We know a great deal about how bisphenol A (BPA) is processed by the human body from extensive studies on lab animals and some studies with human volunteers.  Scientific research shows that in humans BPA is quickly metabolized in the intestines and liver and is quickly eliminated from the body. It does not accumulate in blood or tissues.

Based on data from the U.S. Centers for Disease Control and Prevention (CDC), typical human exposure to BPA is 1,000 times below government safety limits.We also know from recent scientific research that because of the way BPA is processed in the body, it is very unlikely that BPA from typical human exposures could cause health effects.

When BPA is ingested through contact with food, it is rapidly converted into a metabolite (BPA-glucuronide) that has no known biological activity. In November 2010, an international panel of experts brought together by the World Health Organization (WHO) was able "to model circulating levels of BPA in the human body, which are very low, indicating that BPA is not accumulated in the body and it is rapidly eliminated through urine."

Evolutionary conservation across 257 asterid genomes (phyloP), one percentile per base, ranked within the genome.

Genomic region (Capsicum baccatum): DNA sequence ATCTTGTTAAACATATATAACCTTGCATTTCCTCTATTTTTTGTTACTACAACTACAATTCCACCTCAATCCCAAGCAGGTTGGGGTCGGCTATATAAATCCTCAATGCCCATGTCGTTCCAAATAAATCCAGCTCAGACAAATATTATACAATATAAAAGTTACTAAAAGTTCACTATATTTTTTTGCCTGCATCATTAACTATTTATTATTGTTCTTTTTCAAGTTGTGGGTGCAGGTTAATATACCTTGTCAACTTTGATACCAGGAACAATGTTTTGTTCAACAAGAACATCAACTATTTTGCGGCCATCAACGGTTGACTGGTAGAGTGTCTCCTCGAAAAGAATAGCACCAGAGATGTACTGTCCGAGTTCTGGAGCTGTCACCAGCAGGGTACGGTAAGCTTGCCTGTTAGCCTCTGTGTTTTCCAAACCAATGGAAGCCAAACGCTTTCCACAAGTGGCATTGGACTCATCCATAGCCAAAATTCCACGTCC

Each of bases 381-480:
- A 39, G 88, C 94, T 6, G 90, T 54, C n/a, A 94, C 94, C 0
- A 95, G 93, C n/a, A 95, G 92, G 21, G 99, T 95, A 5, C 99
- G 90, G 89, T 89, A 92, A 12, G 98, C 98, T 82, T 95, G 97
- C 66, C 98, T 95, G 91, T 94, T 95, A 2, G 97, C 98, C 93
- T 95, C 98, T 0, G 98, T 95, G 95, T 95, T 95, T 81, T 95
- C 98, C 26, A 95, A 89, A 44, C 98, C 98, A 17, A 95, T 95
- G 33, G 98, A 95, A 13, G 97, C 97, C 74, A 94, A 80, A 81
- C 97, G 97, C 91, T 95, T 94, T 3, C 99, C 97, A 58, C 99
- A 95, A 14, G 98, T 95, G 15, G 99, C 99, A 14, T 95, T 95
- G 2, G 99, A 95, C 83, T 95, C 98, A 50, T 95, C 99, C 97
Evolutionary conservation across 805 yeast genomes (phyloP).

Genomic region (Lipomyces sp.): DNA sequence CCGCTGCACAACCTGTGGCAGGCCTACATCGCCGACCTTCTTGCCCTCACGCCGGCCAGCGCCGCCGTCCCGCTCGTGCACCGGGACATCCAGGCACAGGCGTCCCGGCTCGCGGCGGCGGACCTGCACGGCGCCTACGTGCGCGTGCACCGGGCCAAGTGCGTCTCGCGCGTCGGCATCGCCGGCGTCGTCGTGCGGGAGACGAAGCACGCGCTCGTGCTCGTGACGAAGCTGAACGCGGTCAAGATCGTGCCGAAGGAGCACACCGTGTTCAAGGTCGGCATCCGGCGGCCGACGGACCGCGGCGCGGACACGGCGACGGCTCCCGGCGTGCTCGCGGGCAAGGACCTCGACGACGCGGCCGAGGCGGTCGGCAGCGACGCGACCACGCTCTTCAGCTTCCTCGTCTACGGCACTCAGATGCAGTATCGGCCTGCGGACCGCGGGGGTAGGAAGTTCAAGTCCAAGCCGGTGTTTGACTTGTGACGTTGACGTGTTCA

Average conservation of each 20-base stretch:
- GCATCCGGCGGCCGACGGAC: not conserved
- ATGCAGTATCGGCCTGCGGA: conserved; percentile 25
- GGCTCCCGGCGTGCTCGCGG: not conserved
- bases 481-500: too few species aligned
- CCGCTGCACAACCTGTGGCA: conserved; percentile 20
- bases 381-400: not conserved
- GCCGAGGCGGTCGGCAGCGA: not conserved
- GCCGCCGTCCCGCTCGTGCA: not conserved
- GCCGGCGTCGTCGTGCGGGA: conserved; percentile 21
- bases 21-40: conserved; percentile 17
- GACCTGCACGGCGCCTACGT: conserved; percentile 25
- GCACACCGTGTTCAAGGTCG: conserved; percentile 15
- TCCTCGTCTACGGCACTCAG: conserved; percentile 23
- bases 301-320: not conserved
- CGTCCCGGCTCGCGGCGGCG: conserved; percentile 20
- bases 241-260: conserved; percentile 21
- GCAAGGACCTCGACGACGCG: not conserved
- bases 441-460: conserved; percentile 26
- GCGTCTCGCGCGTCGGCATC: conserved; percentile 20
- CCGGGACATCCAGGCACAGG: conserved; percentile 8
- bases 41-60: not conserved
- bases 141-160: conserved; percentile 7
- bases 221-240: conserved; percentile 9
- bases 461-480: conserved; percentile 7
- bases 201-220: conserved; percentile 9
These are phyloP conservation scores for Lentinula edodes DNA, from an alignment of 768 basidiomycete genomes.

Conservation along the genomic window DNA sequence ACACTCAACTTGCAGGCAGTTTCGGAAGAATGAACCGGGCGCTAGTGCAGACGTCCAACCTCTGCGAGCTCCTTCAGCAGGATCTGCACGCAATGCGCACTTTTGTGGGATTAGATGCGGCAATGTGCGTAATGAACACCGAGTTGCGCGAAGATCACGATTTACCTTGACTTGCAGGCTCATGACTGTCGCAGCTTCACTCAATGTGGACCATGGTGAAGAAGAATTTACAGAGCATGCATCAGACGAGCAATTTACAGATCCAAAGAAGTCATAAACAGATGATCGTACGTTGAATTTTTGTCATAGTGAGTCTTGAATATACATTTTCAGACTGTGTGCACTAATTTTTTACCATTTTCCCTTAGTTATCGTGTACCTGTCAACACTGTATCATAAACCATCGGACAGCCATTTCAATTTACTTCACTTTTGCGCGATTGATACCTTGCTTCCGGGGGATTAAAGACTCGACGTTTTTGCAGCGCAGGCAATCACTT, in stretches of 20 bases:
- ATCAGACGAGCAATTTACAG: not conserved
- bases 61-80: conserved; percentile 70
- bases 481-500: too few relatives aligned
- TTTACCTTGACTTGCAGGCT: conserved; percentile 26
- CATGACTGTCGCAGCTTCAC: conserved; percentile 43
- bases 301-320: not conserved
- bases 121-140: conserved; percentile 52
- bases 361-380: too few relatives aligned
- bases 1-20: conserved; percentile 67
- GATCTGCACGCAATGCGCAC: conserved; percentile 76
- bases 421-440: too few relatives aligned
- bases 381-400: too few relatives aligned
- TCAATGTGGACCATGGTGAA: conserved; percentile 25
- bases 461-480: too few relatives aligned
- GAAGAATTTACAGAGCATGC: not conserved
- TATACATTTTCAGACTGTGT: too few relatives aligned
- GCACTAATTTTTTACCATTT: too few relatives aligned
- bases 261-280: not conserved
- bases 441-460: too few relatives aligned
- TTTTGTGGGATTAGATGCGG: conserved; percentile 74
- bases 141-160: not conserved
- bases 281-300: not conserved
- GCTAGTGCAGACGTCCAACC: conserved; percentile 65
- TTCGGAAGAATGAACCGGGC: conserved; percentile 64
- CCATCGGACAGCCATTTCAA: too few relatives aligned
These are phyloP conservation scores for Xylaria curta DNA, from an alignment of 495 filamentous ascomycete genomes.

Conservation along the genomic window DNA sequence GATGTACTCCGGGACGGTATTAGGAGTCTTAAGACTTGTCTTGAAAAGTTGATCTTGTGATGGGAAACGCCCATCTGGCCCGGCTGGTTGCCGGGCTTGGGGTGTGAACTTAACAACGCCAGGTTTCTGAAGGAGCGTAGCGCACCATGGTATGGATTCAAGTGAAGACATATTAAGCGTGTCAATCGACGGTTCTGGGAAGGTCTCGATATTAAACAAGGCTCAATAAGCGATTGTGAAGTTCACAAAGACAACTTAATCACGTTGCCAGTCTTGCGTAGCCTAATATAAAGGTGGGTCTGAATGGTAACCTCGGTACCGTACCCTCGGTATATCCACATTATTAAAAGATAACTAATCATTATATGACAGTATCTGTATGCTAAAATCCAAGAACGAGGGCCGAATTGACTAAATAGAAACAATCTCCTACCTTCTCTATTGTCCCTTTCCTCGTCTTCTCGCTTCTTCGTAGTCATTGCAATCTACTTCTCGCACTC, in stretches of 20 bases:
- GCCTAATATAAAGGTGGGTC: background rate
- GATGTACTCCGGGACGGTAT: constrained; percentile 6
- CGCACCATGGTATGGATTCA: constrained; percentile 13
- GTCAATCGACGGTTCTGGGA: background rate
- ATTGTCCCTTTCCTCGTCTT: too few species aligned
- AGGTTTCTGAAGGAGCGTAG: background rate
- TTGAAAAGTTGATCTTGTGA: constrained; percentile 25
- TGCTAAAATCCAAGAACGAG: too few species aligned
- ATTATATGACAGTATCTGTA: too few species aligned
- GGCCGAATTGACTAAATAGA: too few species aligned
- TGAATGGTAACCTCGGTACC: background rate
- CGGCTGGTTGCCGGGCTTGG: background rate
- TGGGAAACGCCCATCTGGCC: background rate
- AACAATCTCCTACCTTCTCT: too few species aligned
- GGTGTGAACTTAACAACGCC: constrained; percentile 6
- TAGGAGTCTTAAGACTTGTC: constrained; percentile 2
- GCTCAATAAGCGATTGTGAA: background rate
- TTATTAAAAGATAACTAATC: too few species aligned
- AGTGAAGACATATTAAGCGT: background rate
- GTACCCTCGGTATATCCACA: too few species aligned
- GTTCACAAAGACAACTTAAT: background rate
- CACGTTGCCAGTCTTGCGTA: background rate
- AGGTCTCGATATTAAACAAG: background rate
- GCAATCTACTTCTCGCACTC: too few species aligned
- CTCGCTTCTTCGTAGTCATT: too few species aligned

BPA & Infants and Children

It is understandable that parents can have special concerns about minute exposures of BPA to infants and children. Again, science can help provide specific information on BPA.  A study with premature infants by researchers at Harvard and the Centers for Disease Control and Prevention (CDC) demonstrated that premature infants have ample capacity and capability to metabolize and eliminate BPA.

Scientific experts review the data available, and in September 2012, Health Canada released an updated assessment of BPA.  Those experts concluded that “current dietary exposure to BPA through food packaging uses is not expected to pose a health risk to the general population, including newborns and young children.”